Perhaps your child or teen with ADHD struggles socially, especially in the virtual world. These groundbreaking strategies can help you teach the critical skills they need.
by Caroline Maguire, MEd, ACCG, PCC
Each virtual environment, just like each real-world environment, has its own social norms and situational expectations. A joke told to a group on Discord might be hilarious yet fall flat with another group.
Some parents may feel overwhelmed as they watch their child with ADHD socializing in the virtual world. How can this mild-mannered kid now rage at people and put them down? Parents wonder if their child, who may struggle to connect in person, really is connecting in the virtual world. Watching the online gaming, communication, and virtual hangouts from afar, many parents are not sure.
Whatever the environment, helping your child with ADHD learn to interpret the social norms and discern whether a joke will be funny or appropriate with that group means helping them learn a critical life skill. This is especially important now during the coronavirus pandemic, in a time of social distancing and increased online learning, working, and socializing.
If your child can learn to navigate the virtual world socially, especially with you as their collaborative partner and coach, they can translate those skills into in-person relationships. The following strategies can help you help your child.
1. Help your child learn to identify the social norms and the unspoken rules.
Help your child think through the virtual social world they are stepping into by asking, in a non-threatening tone, questions about the way your child is hanging out online, how the meeting functions, what are the games, and what are the players.
Every virtual environment has its own social norms. If someone is shouting at other players while playing Fortnight on a loop, there are unspoken rules about how many put-downs are acceptable. It’s important to help your child learn how to read the situation and determine what the unspoken rules are for each situation.
Every environment, even virtual ones, are layered and have a climate to consider. The millions of subtle, unspoken cues in an environment tell us what behavior is appropriate in that situation. Unspoken rules depend on the situation, the people, and the players. And similar to everything else in life, kidding and banter might be funny in one context and offensive in another.
2. Learn to take a situational assessment.
When your child learns to read the unspoken rules and social cues, she is ready to interpret situations anywhere. Help your child:
- Interpret body language
- Pinpoint the expected behavior the situation demands
- Identify the unspoken rules of any environment
- Tune into people’s mental states
- Conform to social norms
- Join a group in a social situation
- Identify the perspectives and points of view of teachers, teammates, and peers
- Adjust communication with different personalities
3. Teach your child to read between the lines.
Games make learning more fun. Play a game with your child to interpret not what people say, but what they mean based on body language, facial expressions, and tone of voice.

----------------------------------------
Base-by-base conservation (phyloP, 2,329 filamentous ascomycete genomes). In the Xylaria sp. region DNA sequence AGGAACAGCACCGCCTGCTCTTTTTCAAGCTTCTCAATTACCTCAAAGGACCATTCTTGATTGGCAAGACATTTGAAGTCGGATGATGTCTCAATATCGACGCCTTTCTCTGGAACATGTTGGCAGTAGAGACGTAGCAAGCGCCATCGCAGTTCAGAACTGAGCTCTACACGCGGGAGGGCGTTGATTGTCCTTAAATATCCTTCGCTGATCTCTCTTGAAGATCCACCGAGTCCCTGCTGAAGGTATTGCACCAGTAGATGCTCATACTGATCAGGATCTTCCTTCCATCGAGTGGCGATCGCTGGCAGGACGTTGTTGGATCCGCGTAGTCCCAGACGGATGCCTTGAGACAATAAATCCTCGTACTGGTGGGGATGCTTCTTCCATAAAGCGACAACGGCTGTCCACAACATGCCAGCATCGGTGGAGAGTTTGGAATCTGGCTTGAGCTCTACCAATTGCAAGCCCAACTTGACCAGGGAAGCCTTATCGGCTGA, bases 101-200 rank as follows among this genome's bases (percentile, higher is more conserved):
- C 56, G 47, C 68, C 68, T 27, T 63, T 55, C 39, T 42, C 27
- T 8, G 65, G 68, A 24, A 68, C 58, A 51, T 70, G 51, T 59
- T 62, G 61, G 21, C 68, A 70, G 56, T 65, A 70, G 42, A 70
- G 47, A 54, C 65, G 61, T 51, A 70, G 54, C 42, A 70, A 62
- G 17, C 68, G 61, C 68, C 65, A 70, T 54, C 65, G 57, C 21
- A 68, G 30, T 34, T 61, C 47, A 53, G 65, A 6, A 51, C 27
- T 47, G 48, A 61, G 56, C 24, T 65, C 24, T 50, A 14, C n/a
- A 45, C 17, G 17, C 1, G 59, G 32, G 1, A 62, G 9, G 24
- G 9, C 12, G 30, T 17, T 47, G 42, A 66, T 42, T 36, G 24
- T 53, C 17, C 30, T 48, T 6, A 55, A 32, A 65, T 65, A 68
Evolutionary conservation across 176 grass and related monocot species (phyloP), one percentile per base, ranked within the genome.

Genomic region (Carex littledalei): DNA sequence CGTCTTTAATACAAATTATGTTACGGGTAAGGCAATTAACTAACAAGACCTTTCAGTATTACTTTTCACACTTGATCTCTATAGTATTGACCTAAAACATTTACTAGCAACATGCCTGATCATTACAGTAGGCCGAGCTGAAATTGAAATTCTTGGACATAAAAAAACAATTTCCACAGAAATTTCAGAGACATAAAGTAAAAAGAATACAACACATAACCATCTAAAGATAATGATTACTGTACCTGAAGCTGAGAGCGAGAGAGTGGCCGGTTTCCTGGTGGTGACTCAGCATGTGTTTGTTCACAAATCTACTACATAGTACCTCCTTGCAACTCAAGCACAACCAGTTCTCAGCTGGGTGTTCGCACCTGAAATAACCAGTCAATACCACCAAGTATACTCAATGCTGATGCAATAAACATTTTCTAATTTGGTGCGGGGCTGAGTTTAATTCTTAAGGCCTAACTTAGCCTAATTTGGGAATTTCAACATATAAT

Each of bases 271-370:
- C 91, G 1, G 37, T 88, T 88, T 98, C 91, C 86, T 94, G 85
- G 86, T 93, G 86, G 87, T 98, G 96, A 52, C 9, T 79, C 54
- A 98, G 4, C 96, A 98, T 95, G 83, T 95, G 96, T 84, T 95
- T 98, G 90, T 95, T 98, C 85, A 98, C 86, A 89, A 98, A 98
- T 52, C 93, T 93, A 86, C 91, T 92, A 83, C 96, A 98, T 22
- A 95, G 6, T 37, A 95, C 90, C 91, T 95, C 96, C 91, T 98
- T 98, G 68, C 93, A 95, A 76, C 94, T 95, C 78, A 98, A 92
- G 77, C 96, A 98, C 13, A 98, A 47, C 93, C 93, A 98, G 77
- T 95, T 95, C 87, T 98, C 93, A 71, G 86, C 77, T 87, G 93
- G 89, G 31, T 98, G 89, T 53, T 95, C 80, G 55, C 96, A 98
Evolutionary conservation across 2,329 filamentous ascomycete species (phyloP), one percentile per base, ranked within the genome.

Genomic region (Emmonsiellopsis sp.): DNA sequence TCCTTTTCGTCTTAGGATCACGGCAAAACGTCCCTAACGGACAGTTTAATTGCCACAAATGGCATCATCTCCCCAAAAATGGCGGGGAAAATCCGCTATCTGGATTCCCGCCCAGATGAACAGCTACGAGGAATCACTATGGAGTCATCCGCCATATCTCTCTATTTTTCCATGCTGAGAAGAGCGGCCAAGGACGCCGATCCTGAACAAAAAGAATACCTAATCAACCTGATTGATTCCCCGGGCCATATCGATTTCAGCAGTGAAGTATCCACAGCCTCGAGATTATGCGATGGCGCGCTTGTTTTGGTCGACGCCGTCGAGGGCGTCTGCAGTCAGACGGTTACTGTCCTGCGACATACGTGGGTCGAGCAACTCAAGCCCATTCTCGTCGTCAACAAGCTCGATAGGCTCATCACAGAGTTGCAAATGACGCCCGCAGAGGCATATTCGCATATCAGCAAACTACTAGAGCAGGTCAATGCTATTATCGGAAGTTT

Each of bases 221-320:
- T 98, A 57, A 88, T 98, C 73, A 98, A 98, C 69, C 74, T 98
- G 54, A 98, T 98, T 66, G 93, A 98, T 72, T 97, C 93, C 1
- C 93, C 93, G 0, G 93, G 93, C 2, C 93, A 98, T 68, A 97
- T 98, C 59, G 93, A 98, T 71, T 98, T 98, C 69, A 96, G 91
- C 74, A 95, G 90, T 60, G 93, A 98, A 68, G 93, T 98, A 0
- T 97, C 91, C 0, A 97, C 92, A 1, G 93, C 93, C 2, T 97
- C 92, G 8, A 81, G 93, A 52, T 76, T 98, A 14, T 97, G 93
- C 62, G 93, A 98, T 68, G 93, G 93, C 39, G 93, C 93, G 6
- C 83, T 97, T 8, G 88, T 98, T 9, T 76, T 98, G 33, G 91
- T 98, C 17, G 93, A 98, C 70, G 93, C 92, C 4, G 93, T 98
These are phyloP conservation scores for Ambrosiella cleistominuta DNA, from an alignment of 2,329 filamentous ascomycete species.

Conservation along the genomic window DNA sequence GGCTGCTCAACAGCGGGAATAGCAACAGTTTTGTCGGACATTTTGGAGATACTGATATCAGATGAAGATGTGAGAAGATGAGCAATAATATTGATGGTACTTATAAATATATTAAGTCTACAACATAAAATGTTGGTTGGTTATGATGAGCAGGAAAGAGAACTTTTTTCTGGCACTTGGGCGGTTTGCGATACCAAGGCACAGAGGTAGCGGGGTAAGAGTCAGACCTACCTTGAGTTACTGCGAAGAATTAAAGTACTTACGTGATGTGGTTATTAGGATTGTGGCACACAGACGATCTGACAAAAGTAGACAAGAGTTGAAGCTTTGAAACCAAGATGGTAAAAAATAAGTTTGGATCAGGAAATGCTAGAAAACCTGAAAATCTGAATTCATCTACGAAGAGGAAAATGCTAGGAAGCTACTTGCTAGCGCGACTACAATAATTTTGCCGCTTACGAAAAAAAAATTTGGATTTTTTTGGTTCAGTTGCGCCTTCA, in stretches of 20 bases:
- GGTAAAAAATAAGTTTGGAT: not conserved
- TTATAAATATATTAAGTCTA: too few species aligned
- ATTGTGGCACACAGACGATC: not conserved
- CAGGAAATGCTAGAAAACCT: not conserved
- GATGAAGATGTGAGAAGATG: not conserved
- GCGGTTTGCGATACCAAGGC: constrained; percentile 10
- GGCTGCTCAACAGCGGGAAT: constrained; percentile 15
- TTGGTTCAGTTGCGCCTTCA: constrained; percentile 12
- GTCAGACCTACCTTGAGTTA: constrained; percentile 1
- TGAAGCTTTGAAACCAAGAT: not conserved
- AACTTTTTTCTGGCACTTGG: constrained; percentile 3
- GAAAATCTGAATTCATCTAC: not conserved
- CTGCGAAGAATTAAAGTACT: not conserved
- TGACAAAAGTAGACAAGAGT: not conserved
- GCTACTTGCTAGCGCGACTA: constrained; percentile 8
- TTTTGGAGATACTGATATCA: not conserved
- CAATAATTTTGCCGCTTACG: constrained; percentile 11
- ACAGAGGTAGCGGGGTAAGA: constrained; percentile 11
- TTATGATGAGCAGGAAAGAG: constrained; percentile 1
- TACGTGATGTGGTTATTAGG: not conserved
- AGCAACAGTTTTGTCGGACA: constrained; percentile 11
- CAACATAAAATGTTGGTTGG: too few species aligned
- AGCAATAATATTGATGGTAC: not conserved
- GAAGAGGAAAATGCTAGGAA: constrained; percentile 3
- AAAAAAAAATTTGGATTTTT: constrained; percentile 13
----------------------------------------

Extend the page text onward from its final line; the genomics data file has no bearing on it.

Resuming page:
If need be, prompt your child and share with her some ways to guess what the person means, such as, What do the person’s body signals and tone of voice tell us they are trying to say? What do we know about this person? Ask her to pick out a sharp tone in one party guest, someone at the mall who is angry but does not say she is angry, or someone who uses sarcasm, and ask her how she knows this is the case.
Next, ask her to give you examples of when she might need to read between the lines. Ask her to point out text and subtext as you go through daily life. When your child is observing someone, ask her what she sees. What does that person’s body language mean? What could she know about that person just from the tone of voice?
4. Teach your child learn to read the room.
Help your child learn to clue into social cues by playing the following game.
Prompt your child to pick out two people in the family to observe and then to report back to you what are their facial expressions, body language, and tone of voice when they are angry, frustrated, nervous, or frightened. When you and your child are at a party, at a mall, or engaging with your family, ask him what he sees. What does that person’s body language mean? What information can you gather just from the person’s tone of voice? In every environment, there are socially acceptable guidelines for behavior, including virtual rooms.
5. Help your child improve his or her self-regulation.
Insulting other gamers may be okay in one situation and yet there may be an unspoken line you cannot cross. When a child is raging at other people, breaking a gaming console, and constantly being angry, he or she needs to learn better self-regulation.
Help your child identify what makes him excited, lose control of his body, or become flooded with emotions. In the moment, guide your child to pinpoint what is going on inside his body and mind. These are signals that show him his current emotional state.
Ask your child, Is there a particular topic that makes you experience a reaction? What happened before you got excited, or felt big emotions? Arm your child with calming strategies that you design with him collaboratively, so he is prepared in the heat of the moment to head off any signs of losing control.
Caroline Maguire, MEd, ACCG, PCC, is a personal coach, trainer, and author. You can find her groundbreaking book Why Will No One Play with Me? at carolinemaguireauthor.com.